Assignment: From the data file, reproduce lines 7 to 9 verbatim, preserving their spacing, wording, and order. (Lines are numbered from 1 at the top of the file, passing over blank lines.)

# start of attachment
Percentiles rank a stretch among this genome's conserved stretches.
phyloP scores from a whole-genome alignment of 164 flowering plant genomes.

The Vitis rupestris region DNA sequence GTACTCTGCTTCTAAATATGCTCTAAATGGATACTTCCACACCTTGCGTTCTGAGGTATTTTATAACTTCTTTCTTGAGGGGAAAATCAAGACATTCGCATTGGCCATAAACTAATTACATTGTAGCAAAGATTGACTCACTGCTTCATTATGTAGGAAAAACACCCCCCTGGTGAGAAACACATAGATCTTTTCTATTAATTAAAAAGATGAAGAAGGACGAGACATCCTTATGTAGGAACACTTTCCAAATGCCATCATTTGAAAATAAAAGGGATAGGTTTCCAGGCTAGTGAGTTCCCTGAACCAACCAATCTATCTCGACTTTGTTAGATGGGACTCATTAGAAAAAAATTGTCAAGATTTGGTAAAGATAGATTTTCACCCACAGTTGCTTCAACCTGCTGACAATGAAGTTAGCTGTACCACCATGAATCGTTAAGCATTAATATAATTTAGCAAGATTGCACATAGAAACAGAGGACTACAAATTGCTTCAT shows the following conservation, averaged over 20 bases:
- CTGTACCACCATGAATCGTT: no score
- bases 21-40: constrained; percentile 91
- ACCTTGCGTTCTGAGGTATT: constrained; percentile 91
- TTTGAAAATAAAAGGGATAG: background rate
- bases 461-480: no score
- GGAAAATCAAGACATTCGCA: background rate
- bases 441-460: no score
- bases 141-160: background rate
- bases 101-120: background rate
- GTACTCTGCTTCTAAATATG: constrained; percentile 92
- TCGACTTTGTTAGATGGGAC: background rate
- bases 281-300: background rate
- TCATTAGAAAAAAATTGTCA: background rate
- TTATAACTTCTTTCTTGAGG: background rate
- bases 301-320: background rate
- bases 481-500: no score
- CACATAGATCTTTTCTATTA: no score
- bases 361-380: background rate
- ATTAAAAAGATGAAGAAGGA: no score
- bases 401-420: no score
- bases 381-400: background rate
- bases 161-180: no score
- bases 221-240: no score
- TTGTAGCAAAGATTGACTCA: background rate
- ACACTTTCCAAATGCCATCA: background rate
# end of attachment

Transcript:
- TTTGAAAATAAAAGGGATAG: background rate
- bases 461-480: no score
- GGAAAATCAAGACATTCGCA: background rate